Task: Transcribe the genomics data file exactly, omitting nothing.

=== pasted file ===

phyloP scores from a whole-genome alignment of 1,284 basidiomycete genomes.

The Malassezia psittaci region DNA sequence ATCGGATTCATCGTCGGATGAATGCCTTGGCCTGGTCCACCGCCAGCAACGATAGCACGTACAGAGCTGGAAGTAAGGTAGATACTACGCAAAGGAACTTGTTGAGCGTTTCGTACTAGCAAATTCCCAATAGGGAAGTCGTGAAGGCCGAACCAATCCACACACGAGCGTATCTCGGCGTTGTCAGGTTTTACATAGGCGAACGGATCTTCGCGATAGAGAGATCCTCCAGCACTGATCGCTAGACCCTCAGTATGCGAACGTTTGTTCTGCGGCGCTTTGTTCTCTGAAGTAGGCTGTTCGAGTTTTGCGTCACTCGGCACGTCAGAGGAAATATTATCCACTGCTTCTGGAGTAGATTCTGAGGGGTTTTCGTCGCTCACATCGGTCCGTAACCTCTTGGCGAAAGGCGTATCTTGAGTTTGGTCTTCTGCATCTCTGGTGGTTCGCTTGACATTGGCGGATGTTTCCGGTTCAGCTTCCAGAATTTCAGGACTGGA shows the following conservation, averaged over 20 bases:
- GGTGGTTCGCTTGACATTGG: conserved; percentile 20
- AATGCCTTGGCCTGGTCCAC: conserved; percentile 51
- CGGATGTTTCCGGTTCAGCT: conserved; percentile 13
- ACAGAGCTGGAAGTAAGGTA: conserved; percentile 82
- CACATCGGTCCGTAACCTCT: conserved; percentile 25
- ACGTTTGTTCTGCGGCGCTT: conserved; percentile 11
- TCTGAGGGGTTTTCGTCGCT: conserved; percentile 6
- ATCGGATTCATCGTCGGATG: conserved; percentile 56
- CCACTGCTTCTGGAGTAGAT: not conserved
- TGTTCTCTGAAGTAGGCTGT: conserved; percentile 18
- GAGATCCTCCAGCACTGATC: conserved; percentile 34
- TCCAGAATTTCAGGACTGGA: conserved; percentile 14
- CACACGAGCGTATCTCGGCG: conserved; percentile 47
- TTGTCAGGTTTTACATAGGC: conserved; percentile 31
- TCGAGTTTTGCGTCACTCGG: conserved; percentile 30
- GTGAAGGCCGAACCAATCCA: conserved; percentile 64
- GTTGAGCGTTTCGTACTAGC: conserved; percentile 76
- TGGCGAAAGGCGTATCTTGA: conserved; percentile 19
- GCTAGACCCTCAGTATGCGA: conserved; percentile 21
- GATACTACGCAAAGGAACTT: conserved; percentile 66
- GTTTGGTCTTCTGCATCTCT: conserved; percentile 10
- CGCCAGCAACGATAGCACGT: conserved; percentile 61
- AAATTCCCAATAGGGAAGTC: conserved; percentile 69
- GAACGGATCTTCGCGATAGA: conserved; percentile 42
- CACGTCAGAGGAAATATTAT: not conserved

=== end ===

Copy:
phyloP scores from a whole-genome alignment of 1,284 basidiomycete genomes.

The Malassezia psittaci region DNA sequence ATCGGATTCATCGTCGGATGAATGCCTTGGCCTGGTCCACCGCCAGCAACGATAGCACGTACAGAGCTGGAAGTAAGGTAGATACTACGCAAAGGAACTTGTTGAGCGTTTCGTACTAGCAAATTCCCAATAGGGAAGTCGTGAAGGCCGAACCAATCCACACACGAGCGTATCTCGGCGTTGTCAGGTTTTACATAGGCGAACGGATCTTCGCGATAGAGAGATCCTCCAGCACTGATCGCTAGACCCTCAGTATGCGAACGTTTGTTCTGCGGCGCTTTGTTCTCTGAAGTAGGCTGTTCGAGTTTTGCGTCACTCGGCACGTCAGAGGAAATATTATCCACTGCTTCTGGAGTAGATTCTGAGGGGTTTTCGTCGCTCACATCGGTCCGTAACCTCTTGGCGAAAGGCGTATCTTGAGTTTGGTCTTCTGCATCTCTGGTGGTTCGCTTGACATTGGCGGATGTTTCCGGTTCAGCTTCCAGAATTTCAGGACTGGA shows the following conservation, averaged over 20 bases:
- GGTGGTTCGCTTGACATTGG: conserved; percentile 20
- AATGCCTTGGCCTGGTCCAC: conserved; percentile 51
- CGGATGTTTCCGGTTCAGCT: conserved; percentile 13
- ACAGAGCTGGAAGTAAGGTA: conserved; percentile 82
- CACATCGGTCCGTAACCTCT: conserved; percentile 25
- ACGTTTGTTCTGCGGCGCTT: conserved; percentile 11
- TCTGAGGGGTTTTCGTCGCT: conserved; percentile 6
- ATCGGATTCATCGTCGGATG: conserved; percentile 56
- CCACTGCTTCTGGAGTAGAT: not conserved
- TGTTCTCTGAAGTAGGCTGT: conserved; percentile 18
- GAGATCCTCCAGCACTGATC: conserved; percentile 34
- TCCAGAATTTCAGGACTGGA: conserved; percentile 14
- CACACGAGCGTATCTCGGCG: conserved; percentile 47
- TTGTCAGGTTTTACATAGGC: conserved; percentile 31
- TCGAGTTTTGCGTCACTCGG: conserved; percentile 30
- GTGAAGGCCGAACCAATCCA: conserved; percentile 64
- GTTGAGCGTTTCGTACTAGC: conserved; percentile 76
- TGGCGAAAGGCGTATCTTGA: conserved; percentile 19
- GCTAGACCCTCAGTATGCGA: conserved; percentile 21
- GATACTACGCAAAGGAACTT: conserved; percentile 66
- GTTTGGTCTTCTGCATCTCT: conserved; percentile 10
- CGCCAGCAACGATAGCACGT: conserved; percentile 61
- AAATTCCCAATAGGGAAGTC: conserved; percentile 69
- GAACGGATCTTCGCGATAGA: conserved; percentile 42
- CACGTCAGAGGAAATATTAT: not conserved